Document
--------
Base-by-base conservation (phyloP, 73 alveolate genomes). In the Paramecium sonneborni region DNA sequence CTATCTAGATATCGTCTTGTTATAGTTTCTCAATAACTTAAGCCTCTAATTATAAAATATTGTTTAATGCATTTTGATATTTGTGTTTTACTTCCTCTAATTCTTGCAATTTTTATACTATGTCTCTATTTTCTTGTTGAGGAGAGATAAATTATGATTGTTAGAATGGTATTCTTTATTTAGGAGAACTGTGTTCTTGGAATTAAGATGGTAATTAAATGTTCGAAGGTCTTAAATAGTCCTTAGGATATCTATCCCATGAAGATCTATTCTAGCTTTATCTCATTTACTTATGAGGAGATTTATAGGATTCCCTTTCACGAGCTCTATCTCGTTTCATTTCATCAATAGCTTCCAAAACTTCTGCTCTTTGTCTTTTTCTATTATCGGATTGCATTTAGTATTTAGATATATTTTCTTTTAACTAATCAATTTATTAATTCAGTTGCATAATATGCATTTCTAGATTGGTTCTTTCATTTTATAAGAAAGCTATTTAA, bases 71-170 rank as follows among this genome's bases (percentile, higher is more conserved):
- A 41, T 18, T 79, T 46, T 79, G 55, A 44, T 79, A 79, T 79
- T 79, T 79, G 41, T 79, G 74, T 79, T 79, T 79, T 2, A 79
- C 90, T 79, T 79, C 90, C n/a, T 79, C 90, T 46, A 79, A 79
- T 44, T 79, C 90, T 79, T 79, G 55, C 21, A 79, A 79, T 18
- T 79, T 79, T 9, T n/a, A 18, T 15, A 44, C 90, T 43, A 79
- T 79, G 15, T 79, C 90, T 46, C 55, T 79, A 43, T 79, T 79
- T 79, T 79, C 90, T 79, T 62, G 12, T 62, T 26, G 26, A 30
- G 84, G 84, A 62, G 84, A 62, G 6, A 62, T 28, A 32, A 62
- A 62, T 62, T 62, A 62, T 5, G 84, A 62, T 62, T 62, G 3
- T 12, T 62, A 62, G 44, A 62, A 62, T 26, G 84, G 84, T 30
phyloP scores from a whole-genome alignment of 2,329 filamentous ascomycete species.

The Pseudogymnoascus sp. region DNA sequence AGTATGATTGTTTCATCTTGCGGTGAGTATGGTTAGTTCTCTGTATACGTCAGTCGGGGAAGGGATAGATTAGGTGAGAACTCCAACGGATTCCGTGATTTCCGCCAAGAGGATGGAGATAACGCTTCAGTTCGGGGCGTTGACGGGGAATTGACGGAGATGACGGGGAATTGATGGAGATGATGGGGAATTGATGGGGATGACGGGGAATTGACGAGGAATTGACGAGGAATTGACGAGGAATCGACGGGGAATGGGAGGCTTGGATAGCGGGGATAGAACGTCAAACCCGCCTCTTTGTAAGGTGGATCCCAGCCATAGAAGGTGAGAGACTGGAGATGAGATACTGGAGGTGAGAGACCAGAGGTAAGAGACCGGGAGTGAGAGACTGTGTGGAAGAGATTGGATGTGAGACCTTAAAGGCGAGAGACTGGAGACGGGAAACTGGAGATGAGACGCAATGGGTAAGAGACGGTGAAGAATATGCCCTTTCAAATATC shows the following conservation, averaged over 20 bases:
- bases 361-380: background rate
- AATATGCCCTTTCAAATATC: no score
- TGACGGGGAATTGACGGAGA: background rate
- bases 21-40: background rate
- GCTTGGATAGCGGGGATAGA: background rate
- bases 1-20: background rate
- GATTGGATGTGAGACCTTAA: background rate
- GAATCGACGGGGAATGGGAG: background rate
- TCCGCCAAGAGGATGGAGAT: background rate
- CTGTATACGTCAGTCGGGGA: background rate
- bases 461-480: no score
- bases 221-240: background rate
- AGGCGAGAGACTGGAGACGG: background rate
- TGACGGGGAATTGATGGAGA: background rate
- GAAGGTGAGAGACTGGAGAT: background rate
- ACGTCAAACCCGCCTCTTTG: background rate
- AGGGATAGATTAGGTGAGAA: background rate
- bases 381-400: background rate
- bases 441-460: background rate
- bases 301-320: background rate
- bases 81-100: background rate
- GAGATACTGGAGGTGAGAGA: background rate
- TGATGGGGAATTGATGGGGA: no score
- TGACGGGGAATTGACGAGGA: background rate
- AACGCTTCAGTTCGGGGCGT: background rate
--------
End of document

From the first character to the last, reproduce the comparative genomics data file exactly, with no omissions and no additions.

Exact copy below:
Base-by-base conservation (phyloP, 73 alveolate genomes). In the Paramecium sonneborni region DNA sequence CTATCTAGATATCGTCTTGTTATAGTTTCTCAATAACTTAAGCCTCTAATTATAAAATATTGTTTAATGCATTTTGATATTTGTGTTTTACTTCCTCTAATTCTTGCAATTTTTATACTATGTCTCTATTTTCTTGTTGAGGAGAGATAAATTATGATTGTTAGAATGGTATTCTTTATTTAGGAGAACTGTGTTCTTGGAATTAAGATGGTAATTAAATGTTCGAAGGTCTTAAATAGTCCTTAGGATATCTATCCCATGAAGATCTATTCTAGCTTTATCTCATTTACTTATGAGGAGATTTATAGGATTCCCTTTCACGAGCTCTATCTCGTTTCATTTCATCAATAGCTTCCAAAACTTCTGCTCTTTGTCTTTTTCTATTATCGGATTGCATTTAGTATTTAGATATATTTTCTTTTAACTAATCAATTTATTAATTCAGTTGCATAATATGCATTTCTAGATTGGTTCTTTCATTTTATAAGAAAGCTATTTAA, bases 71-170 rank as follows among this genome's bases (percentile, higher is more conserved):
- A 41, T 18, T 79, T 46, T 79, G 55, A 44, T 79, A 79, T 79
- T 79, T 79, G 41, T 79, G 74, T 79, T 79, T 79, T 2, A 79
- C 90, T 79, T 79, C 90, C n/a, T 79, C 90, T 46, A 79, A 79
- T 44, T 79, C 90, T 79, T 79, G 55, C 21, A 79, A 79, T 18
- T 79, T 79, T 9, T n/a, A 18, T 15, A 44, C 90, T 43, A 79
- T 79, G 15, T 79, C 90, T 46, C 55, T 79, A 43, T 79, T 79
- T 79, T 79, C 90, T 79, T 62, G 12, T 62, T 26, G 26, A 30
- G 84, G 84, A 62, G 84, A 62, G 6, A 62, T 28, A 32, A 62
- A 62, T 62, T 62, A 62, T 5, G 84, A 62, T 62, T 62, G 3
- T 12, T 62, A 62, G 44, A 62, A 62, T 26, G 84, G 84, T 30
phyloP scores from a whole-genome alignment of 2,329 filamentous ascomycete species.

The Pseudogymnoascus sp. region DNA sequence AGTATGATTGTTTCATCTTGCGGTGAGTATGGTTAGTTCTCTGTATACGTCAGTCGGGGAAGGGATAGATTAGGTGAGAACTCCAACGGATTCCGTGATTTCCGCCAAGAGGATGGAGATAACGCTTCAGTTCGGGGCGTTGACGGGGAATTGACGGAGATGACGGGGAATTGATGGAGATGATGGGGAATTGATGGGGATGACGGGGAATTGACGAGGAATTGACGAGGAATTGACGAGGAATCGACGGGGAATGGGAGGCTTGGATAGCGGGGATAGAACGTCAAACCCGCCTCTTTGTAAGGTGGATCCCAGCCATAGAAGGTGAGAGACTGGAGATGAGATACTGGAGGTGAGAGACCAGAGGTAAGAGACCGGGAGTGAGAGACTGTGTGGAAGAGATTGGATGTGAGACCTTAAAGGCGAGAGACTGGAGACGGGAAACTGGAGATGAGACGCAATGGGTAAGAGACGGTGAAGAATATGCCCTTTCAAATATC shows the following conservation, averaged over 20 bases:
- bases 361-380: background rate
- AATATGCCCTTTCAAATATC: no score
- TGACGGGGAATTGACGGAGA: background rate
- bases 21-40: background rate
- GCTTGGATAGCGGGGATAGA: background rate
- bases 1-20: background rate
- GATTGGATGTGAGACCTTAA: background rate
- GAATCGACGGGGAATGGGAG: background rate
- TCCGCCAAGAGGATGGAGAT: background rate
- CTGTATACGTCAGTCGGGGA: background rate
- bases 461-480: no score
- bases 221-240: background rate
- AGGCGAGAGACTGGAGACGG: background rate
- TGACGGGGAATTGATGGAGA: background rate
- GAAGGTGAGAGACTGGAGAT: background rate
- ACGTCAAACCCGCCTCTTTG: background rate
- AGGGATAGATTAGGTGAGAA: background rate
- bases 381-400: background rate
- bases 441-460: background rate
- bases 301-320: background rate
- bases 81-100: background rate
- GAGATACTGGAGGTGAGAGA: background rate
- TGATGGGGAATTGATGGGGA: no score
- TGACGGGGAATTGACGAGGA: background rate
- AACGCTTCAGTTCGGGGCGT: background rate